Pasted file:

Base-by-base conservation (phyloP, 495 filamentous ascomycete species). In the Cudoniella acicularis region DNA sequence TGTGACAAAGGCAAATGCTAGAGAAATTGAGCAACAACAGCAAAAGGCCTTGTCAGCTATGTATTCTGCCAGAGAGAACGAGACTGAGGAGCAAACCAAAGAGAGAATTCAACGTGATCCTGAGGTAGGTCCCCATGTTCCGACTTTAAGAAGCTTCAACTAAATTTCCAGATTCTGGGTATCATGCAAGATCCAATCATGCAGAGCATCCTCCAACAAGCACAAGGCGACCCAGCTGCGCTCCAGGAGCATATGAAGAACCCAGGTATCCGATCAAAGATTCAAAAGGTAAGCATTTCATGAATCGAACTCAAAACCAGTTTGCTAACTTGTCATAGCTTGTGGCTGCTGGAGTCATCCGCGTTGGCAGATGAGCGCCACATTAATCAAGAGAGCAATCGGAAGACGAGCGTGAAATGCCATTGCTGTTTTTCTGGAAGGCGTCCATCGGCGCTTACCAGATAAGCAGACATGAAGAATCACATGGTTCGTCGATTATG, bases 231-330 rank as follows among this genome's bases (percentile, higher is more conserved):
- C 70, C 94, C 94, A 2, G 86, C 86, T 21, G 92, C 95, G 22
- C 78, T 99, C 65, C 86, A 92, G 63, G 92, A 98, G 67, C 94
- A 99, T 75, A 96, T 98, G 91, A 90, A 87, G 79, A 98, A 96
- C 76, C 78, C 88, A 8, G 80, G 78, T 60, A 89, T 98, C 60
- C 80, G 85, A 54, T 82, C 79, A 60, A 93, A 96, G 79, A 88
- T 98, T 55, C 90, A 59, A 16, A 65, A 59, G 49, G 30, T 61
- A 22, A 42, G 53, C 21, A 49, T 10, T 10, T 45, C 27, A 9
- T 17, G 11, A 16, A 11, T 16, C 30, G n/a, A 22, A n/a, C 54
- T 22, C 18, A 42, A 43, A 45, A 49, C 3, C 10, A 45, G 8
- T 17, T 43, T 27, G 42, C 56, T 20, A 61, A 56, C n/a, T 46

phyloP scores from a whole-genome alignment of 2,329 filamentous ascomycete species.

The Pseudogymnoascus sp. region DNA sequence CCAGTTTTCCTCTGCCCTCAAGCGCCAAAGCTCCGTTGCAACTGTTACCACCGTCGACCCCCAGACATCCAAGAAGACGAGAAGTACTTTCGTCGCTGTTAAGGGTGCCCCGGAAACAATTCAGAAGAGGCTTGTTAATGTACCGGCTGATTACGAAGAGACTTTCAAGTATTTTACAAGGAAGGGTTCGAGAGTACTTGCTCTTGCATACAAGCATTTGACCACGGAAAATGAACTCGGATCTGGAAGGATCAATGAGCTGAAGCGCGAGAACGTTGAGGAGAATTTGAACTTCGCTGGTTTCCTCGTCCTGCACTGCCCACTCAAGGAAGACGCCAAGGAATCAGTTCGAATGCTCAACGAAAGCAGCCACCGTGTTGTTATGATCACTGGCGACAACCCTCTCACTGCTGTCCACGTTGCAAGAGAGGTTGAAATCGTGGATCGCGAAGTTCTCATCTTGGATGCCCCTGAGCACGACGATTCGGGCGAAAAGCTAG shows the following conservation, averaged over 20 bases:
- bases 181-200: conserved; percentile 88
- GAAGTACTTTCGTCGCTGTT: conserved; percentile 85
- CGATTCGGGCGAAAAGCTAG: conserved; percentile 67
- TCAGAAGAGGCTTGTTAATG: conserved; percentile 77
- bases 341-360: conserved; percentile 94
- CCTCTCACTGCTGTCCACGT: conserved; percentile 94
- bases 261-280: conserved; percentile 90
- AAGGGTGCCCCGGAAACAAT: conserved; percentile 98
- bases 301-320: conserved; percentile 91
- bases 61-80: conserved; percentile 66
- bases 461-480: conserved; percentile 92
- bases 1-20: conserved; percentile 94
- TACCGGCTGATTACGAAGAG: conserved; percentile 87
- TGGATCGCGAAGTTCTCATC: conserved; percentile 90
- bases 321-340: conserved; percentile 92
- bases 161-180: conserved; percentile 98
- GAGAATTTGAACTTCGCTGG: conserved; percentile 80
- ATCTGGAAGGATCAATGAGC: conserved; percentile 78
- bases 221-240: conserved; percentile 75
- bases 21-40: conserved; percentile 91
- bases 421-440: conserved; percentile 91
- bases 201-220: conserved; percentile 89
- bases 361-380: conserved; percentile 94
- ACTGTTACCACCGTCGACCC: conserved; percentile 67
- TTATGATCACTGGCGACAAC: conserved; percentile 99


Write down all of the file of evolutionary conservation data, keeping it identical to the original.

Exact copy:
Base-by-base conservation (phyloP, 495 filamentous ascomycete species). In the Cudoniella acicularis region DNA sequence TGTGACAAAGGCAAATGCTAGAGAAATTGAGCAACAACAGCAAAAGGCCTTGTCAGCTATGTATTCTGCCAGAGAGAACGAGACTGAGGAGCAAACCAAAGAGAGAATTCAACGTGATCCTGAGGTAGGTCCCCATGTTCCGACTTTAAGAAGCTTCAACTAAATTTCCAGATTCTGGGTATCATGCAAGATCCAATCATGCAGAGCATCCTCCAACAAGCACAAGGCGACCCAGCTGCGCTCCAGGAGCATATGAAGAACCCAGGTATCCGATCAAAGATTCAAAAGGTAAGCATTTCATGAATCGAACTCAAAACCAGTTTGCTAACTTGTCATAGCTTGTGGCTGCTGGAGTCATCCGCGTTGGCAGATGAGCGCCACATTAATCAAGAGAGCAATCGGAAGACGAGCGTGAAATGCCATTGCTGTTTTTCTGGAAGGCGTCCATCGGCGCTTACCAGATAAGCAGACATGAAGAATCACATGGTTCGTCGATTATG, bases 231-330 rank as follows among this genome's bases (percentile, higher is more conserved):
- C 70, C 94, C 94, A 2, G 86, C 86, T 21, G 92, C 95, G 22
- C 78, T 99, C 65, C 86, A 92, G 63, G 92, A 98, G 67, C 94
- A 99, T 75, A 96, T 98, G 91, A 90, A 87, G 79, A 98, A 96
- C 76, C 78, C 88, A 8, G 80, G 78, T 60, A 89, T 98, C 60
- C 80, G 85, A 54, T 82, C 79, A 60, A 93, A 96, G 79, A 88
- T 98, T 55, C 90, A 59, A 16, A 65, A 59, G 49, G 30, T 61
- A 22, A 42, G 53, C 21, A 49, T 10, T 10, T 45, C 27, A 9
- T 17, G 11, A 16, A 11, T 16, C 30, G n/a, A 22, A n/a, C 54
- T 22, C 18, A 42, A 43, A 45, A 49, C 3, C 10, A 45, G 8
- T 17, T 43, T 27, G 42, C 56, T 20, A 61, A 56, C n/a, T 46

phyloP scores from a whole-genome alignment of 2,329 filamentous ascomycete species.

The Pseudogymnoascus sp. region DNA sequence CCAGTTTTCCTCTGCCCTCAAGCGCCAAAGCTCCGTTGCAACTGTTACCACCGTCGACCCCCAGACATCCAAGAAGACGAGAAGTACTTTCGTCGCTGTTAAGGGTGCCCCGGAAACAATTCAGAAGAGGCTTGTTAATGTACCGGCTGATTACGAAGAGACTTTCAAGTATTTTACAAGGAAGGGTTCGAGAGTACTTGCTCTTGCATACAAGCATTTGACCACGGAAAATGAACTCGGATCTGGAAGGATCAATGAGCTGAAGCGCGAGAACGTTGAGGAGAATTTGAACTTCGCTGGTTTCCTCGTCCTGCACTGCCCACTCAAGGAAGACGCCAAGGAATCAGTTCGAATGCTCAACGAAAGCAGCCACCGTGTTGTTATGATCACTGGCGACAACCCTCTCACTGCTGTCCACGTTGCAAGAGAGGTTGAAATCGTGGATCGCGAAGTTCTCATCTTGGATGCCCCTGAGCACGACGATTCGGGCGAAAAGCTAG shows the following conservation, averaged over 20 bases:
- bases 181-200: conserved; percentile 88
- GAAGTACTTTCGTCGCTGTT: conserved; percentile 85
- CGATTCGGGCGAAAAGCTAG: conserved; percentile 67
- TCAGAAGAGGCTTGTTAATG: conserved; percentile 77
- bases 341-360: conserved; percentile 94
- CCTCTCACTGCTGTCCACGT: conserved; percentile 94
- bases 261-280: conserved; percentile 90
- AAGGGTGCCCCGGAAACAAT: conserved; percentile 98
- bases 301-320: conserved; percentile 91
- bases 61-80: conserved; percentile 66
- bases 461-480: conserved; percentile 92
- bases 1-20: conserved; percentile 94
- TACCGGCTGATTACGAAGAG: conserved; percentile 87
- TGGATCGCGAAGTTCTCATC: conserved; percentile 90
- bases 321-340: conserved; percentile 92
- bases 161-180: conserved; percentile 98
- GAGAATTTGAACTTCGCTGG: conserved; percentile 80
- ATCTGGAAGGATCAATGAGC: conserved; percentile 78
- bases 221-240: conserved; percentile 75
- bases 21-40: conserved; percentile 91
- bases 421-440: conserved; percentile 91
- bases 201-220: conserved; percentile 89
- bases 361-380: conserved; percentile 94
- ACTGTTACCACCGTCGACCC: conserved; percentile 67
- TTATGATCACTGGCGACAAC: conserved; percentile 99